Ahmed Idris, who persuaded Egypt's military to use Nubian dialect as code, dies at 84

Idris was decorated by Egyptian President Abdel Fattah El Sisi in 2017

A handout file picture provided by the GPO and dated October 8, 1973 shows Israeli units moving into battle counter-attacking Syrian troops on the Golan Heights during the Yom Kippur war. / AFP PHOTO / GPO / DAVID RUBINGER

The soldier who persuaded Egypt’s army commanders to adopt a Nubian dialect as the military’s secret code during the 1973 Arab-Israeli war died on Tuesday. Ahmed Idris was 84.

Idris’s contribution was officially recognised in 2017 when President Abdel Fattah El Sisi awarded him the Military Star in an emotional ceremony commemorating the anniversary of the 1973 war.

Idris, a Nubian, was a veteran of Egypt’s wars against Israel in 1956, 1967 and 1973. His suggestion to use a Nubian dialect as a military code only became public 10 years ago.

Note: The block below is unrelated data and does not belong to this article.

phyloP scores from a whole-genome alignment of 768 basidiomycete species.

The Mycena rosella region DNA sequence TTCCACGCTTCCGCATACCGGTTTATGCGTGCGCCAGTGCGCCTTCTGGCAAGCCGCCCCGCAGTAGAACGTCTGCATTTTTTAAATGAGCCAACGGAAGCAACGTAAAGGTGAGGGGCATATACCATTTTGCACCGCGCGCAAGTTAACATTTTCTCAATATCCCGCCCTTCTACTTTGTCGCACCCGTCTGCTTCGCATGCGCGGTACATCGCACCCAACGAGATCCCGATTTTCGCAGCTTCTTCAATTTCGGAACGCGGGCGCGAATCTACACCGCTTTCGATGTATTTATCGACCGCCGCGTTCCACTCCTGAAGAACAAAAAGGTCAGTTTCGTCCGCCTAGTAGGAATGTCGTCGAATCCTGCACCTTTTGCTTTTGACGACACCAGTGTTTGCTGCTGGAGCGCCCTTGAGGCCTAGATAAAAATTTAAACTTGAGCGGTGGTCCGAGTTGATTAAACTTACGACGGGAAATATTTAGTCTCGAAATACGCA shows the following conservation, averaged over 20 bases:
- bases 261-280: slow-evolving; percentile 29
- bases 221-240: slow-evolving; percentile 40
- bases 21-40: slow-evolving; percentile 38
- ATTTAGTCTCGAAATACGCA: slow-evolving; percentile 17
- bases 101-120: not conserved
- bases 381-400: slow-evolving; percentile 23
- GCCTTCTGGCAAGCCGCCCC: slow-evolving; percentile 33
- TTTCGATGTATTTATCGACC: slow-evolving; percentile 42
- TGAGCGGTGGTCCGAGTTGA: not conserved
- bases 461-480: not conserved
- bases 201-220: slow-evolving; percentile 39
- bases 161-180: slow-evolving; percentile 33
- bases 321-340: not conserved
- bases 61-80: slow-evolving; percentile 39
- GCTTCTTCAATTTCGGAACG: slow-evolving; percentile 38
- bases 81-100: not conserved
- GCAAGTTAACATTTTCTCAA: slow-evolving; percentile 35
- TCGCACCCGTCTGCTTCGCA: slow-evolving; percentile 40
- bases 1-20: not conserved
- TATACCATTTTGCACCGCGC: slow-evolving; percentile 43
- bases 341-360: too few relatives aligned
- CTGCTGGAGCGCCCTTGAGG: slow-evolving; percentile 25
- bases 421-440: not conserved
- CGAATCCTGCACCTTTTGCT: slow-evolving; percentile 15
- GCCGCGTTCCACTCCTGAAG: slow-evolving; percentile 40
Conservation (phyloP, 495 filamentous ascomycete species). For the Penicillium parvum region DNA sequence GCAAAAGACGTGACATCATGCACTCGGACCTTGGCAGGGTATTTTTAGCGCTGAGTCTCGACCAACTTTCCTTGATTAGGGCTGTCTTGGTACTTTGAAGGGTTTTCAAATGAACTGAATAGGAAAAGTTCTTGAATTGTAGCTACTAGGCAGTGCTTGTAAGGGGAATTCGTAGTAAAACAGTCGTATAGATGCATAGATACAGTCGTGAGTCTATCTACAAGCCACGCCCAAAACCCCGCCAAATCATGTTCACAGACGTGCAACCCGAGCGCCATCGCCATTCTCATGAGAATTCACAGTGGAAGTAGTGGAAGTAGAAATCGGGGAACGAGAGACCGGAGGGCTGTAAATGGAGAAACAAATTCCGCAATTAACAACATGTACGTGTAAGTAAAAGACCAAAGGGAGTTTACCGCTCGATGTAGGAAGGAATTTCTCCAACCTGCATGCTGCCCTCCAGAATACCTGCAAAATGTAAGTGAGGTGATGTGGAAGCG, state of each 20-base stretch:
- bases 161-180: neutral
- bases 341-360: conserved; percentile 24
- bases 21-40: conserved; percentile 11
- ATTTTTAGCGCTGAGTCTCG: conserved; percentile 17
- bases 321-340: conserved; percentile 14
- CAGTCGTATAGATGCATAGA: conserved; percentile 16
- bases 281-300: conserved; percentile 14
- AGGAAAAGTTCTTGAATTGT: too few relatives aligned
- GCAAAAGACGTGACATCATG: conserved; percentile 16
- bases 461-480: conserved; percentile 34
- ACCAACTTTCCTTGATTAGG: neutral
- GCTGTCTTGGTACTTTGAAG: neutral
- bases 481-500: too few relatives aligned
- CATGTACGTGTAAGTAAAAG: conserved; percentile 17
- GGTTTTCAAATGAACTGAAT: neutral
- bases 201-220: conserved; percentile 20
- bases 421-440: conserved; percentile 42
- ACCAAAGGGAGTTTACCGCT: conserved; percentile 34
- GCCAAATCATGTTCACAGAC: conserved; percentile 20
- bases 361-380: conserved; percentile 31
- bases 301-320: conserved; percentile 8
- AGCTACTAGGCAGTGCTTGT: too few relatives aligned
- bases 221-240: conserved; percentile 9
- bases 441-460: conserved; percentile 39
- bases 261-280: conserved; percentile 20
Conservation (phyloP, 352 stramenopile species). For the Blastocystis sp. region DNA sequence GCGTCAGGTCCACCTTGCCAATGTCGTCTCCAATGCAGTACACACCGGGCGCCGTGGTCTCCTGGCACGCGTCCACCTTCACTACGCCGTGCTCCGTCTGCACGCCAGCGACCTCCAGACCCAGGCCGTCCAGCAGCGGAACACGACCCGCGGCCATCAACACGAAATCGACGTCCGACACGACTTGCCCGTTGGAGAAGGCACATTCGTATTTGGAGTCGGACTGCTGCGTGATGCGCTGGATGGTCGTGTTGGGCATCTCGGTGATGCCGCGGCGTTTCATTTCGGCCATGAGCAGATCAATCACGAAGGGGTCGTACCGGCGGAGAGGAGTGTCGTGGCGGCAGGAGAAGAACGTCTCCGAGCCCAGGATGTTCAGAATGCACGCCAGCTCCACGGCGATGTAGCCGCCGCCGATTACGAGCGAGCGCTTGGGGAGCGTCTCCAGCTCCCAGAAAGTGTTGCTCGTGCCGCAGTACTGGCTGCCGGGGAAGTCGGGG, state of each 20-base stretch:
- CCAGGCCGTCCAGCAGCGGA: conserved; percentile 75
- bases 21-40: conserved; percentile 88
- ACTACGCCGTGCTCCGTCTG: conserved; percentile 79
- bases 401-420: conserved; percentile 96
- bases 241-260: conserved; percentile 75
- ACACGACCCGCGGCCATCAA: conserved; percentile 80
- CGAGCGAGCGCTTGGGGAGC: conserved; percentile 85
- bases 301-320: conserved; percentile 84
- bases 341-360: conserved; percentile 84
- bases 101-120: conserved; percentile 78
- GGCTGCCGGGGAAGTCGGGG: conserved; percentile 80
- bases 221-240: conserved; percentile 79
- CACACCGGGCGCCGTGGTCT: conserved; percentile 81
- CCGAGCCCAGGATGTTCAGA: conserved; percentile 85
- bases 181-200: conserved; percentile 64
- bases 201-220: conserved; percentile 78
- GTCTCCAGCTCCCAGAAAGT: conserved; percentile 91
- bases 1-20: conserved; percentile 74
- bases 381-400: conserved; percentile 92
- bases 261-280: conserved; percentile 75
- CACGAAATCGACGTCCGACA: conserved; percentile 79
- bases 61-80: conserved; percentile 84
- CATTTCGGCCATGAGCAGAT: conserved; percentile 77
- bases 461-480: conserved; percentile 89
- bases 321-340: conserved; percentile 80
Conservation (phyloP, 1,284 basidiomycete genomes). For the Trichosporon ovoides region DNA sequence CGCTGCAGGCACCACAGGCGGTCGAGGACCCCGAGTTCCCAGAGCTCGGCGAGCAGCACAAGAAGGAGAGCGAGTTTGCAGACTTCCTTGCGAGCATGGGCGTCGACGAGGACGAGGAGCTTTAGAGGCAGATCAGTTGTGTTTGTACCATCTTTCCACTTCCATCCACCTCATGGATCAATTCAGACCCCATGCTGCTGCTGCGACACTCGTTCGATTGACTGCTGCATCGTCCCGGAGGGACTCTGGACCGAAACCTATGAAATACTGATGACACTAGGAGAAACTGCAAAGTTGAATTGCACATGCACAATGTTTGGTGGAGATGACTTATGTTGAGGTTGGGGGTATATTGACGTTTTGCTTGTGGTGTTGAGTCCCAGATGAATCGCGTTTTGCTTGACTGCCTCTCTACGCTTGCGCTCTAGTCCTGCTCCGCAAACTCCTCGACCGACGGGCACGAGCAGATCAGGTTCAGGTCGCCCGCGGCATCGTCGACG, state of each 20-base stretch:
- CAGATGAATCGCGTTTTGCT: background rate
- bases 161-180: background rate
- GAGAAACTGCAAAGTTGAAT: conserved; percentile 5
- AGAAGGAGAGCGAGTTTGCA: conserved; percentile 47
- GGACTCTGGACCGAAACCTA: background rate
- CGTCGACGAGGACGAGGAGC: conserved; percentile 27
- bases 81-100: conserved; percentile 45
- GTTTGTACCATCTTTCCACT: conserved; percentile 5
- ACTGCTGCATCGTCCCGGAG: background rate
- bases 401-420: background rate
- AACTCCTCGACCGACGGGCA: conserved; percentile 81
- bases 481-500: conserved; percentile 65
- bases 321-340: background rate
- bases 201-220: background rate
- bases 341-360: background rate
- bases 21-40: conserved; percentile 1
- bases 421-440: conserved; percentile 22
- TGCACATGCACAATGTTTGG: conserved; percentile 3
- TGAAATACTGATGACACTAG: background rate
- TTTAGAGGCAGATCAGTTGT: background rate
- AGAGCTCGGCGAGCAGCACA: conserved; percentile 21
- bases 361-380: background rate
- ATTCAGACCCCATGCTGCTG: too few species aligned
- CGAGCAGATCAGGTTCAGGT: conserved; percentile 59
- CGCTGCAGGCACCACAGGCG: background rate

Nubians are indigenous to southern Egypt and northern Sudan. Many of them were displaced when Egypt began building dams on the Nile in their region in the last century.

Idris shared the idea with his army commanders in 1971, a time when the Egyptian military was searching for a code that Israel could not crack.

Later in life, Idris explained to media outlets how his suggestion had earned him a meeting with the late Anwar Sadat, the Egyptian leader who led the country during the 1973 war and signed a peace treaty with Israel six years later.

Sadat, Idris recounted in one interview, threatened to execute him if he shared the new code with unauthorised military personnel or civilians.

The adoption of the code meant that the military recruited dozens of Nubians serving in the army to translate messages between commanders.

The Nubian dialect remained in use by the Egyptian military until the early 1990s.

Updated: September 21st 2021, 7:17 PM